June 24, 2007
June 24, 2007
June 27, 2007
Energy Conversion and Conservation
12.446.1 - 12.446.17
Design and Construction of a Lab-Scale Ground Source Heat Pump
Undergraduate engineering and engineering technology students are in need of rigorous and multi-faceted hands-on activities to enhance their self-confidence and technical skills. Very few courses give students the opportunity to approach practical design and production problems in a holistic manner. Senior design courses or capstone projects frequently give students the opportunity to design complex or multi-component systems in a timely effective manner. However, most capstone design projects are only concerned with the design itself and not with production, construction, or implementation of the design outcomes because of time restriction or lack of resources.
In this paper, a case study is presented which shows how two groups of students undertook the design and construction of a lab-scale ground source heat pump (GSHP). The first group was responsible for the design and component selection of the GSHP. As part of the design process, the students derived and specified an appropriate performance metric based on the first law of thermodynamics which was then used to guide the design optimization process. As a result, size, weight and cost of the system were determined and optimized computationally. A second group of students built a GSHP taking into account the established design attributes and a limited budget. After successful construction and installation of the lab-scale GSHP, undergraduate students in engineering technology are now able to experimentally measure its performance under various experimental conditions.
Introduction and Motivation
Senior design courses and capstone projects give senior-level students the opportunity to manage multi-faceted projects. However, very few projects involved the design and construction of multi-component systems such as advanced thermal systems. The design and construction of advanced thermal systems involves the application of basic thermodynamic principles. The first and second laws of thermodynamics as well as other physical principles including continuity and energy equations for fluids need to be considered in the design process. Design of complex system compels engineering and engineering technology students to set up the design problem in a simple but effective mathematical form so the right design solution set or outcomes can be obtained with ease. Other motivating factors that each engineering and engineering technology student taking capstone courses should strive for are as follows:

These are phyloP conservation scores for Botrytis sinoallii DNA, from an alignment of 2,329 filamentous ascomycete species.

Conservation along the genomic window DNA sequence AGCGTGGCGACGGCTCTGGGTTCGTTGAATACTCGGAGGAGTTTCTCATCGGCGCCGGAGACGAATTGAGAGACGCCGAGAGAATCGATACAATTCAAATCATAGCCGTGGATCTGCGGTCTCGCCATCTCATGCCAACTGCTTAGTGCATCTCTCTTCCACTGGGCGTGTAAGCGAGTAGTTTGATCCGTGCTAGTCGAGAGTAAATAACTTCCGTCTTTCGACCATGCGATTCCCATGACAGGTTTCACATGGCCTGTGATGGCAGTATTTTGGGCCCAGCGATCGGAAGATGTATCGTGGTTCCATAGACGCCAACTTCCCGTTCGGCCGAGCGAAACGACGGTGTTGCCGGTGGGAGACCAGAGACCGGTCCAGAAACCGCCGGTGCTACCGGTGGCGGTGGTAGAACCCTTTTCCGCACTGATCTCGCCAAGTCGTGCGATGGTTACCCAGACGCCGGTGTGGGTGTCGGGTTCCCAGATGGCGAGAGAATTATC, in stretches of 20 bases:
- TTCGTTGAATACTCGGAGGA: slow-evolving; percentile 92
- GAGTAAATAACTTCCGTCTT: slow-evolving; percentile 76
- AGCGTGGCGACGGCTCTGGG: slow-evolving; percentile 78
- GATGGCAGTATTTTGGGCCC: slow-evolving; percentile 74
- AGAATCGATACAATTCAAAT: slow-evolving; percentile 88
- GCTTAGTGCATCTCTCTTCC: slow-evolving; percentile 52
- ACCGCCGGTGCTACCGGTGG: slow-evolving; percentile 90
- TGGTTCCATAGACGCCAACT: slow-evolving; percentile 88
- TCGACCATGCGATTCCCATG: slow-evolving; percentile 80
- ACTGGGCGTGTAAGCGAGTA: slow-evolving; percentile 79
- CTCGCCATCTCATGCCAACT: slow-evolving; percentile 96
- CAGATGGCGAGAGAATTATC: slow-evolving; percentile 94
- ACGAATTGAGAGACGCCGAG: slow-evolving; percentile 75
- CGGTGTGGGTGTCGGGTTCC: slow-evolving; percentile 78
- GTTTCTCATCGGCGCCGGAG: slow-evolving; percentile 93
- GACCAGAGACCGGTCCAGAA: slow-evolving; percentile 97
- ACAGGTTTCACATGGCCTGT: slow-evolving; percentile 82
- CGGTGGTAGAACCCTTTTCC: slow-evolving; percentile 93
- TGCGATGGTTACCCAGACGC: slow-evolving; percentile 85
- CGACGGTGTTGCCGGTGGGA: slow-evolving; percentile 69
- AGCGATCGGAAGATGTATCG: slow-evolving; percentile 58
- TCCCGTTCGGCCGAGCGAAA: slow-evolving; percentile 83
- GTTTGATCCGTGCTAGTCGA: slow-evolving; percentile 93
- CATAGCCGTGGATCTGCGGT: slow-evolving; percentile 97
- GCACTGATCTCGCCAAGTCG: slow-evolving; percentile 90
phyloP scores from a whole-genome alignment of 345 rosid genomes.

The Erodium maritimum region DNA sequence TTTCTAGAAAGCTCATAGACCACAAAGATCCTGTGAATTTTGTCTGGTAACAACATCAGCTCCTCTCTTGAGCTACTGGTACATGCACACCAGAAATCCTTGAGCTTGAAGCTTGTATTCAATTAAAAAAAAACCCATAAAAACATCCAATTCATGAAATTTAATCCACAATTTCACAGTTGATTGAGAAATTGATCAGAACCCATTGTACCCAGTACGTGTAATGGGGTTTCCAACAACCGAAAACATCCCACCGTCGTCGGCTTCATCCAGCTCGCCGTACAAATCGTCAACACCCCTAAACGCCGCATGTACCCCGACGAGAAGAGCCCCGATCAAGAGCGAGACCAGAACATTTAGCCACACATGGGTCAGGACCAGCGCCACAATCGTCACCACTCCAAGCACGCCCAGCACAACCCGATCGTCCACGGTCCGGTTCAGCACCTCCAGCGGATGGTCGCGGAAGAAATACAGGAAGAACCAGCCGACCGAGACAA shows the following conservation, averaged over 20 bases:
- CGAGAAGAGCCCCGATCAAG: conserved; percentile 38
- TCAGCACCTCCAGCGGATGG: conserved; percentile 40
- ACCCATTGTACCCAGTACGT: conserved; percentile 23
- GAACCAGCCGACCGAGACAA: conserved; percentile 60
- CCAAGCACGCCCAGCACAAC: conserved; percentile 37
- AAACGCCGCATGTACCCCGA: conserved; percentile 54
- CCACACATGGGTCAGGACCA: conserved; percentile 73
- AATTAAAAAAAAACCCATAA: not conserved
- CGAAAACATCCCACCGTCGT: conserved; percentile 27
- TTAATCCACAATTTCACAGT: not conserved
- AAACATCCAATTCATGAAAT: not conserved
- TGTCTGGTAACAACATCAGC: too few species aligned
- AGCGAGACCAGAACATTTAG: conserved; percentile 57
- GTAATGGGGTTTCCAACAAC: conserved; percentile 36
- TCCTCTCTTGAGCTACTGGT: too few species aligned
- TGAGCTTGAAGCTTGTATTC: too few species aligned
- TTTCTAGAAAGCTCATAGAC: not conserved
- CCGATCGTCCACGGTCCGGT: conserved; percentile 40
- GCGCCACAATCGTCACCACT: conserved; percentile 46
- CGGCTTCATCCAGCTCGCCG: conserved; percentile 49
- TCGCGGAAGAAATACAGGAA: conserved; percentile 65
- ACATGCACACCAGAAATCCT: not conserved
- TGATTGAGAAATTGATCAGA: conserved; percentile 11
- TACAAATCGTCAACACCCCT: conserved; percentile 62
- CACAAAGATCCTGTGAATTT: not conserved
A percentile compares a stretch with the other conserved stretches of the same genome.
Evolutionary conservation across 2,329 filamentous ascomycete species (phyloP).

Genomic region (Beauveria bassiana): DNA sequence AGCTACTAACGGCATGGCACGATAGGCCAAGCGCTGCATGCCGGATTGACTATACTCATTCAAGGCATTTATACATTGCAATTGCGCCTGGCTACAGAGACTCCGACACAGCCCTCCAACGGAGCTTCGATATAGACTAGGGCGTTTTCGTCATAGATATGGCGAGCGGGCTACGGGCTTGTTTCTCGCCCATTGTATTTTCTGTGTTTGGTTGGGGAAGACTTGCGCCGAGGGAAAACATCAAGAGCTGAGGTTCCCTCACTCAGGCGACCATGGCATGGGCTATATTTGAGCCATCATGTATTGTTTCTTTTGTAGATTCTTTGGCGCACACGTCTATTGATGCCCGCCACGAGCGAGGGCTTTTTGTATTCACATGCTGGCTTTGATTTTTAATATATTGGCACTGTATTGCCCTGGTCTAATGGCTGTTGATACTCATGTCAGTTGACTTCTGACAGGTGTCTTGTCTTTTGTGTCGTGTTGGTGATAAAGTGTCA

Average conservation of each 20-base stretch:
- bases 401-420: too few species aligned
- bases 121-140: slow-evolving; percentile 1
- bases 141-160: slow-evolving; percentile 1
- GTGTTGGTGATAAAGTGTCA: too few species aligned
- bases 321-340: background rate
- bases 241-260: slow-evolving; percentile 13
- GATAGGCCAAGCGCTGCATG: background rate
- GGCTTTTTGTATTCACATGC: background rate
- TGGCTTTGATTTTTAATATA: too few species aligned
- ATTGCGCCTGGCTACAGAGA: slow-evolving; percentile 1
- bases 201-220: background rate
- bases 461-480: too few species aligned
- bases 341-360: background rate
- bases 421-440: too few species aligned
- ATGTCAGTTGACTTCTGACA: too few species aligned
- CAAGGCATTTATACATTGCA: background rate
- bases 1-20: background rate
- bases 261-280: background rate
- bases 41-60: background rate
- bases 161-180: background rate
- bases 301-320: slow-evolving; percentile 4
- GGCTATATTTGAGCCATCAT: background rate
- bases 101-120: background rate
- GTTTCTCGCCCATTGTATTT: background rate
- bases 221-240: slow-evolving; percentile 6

Ability to design multiple-component systems taking into account the interconnections among all the subsystems Ability to take is into account dynamic or transient behavior of complex system Ability to design and build systems within a limited budget Ability to integrate and use multiple engineering and science disciplines in an expeditious and easy manner Ability to learn about the latest trends in thermal management or pertinent field of study
Alvarado, J. (2007, June), Design And Construction Of A Lab Scale Ground Source Heat Pump Paper presented at 2007 Annual Conference & Exposition, Honolulu, Hawaii. https://peer.asee.org/2663
ASEE holds the copyright on this document. It may be read by the public free of charge. Authors may archive their work on personal websites or in institutional repositories with the following citation: © 2007 American Society for Engineering Education. Other scholars may excerpt or quote from these materials with the same citation. When excerpting or quoting from Conference Proceedings, authors should, in addition to noting the ASEE copyright, list all the original authors and their institutions and name the host city of the conference. - Last updated April 1, 2015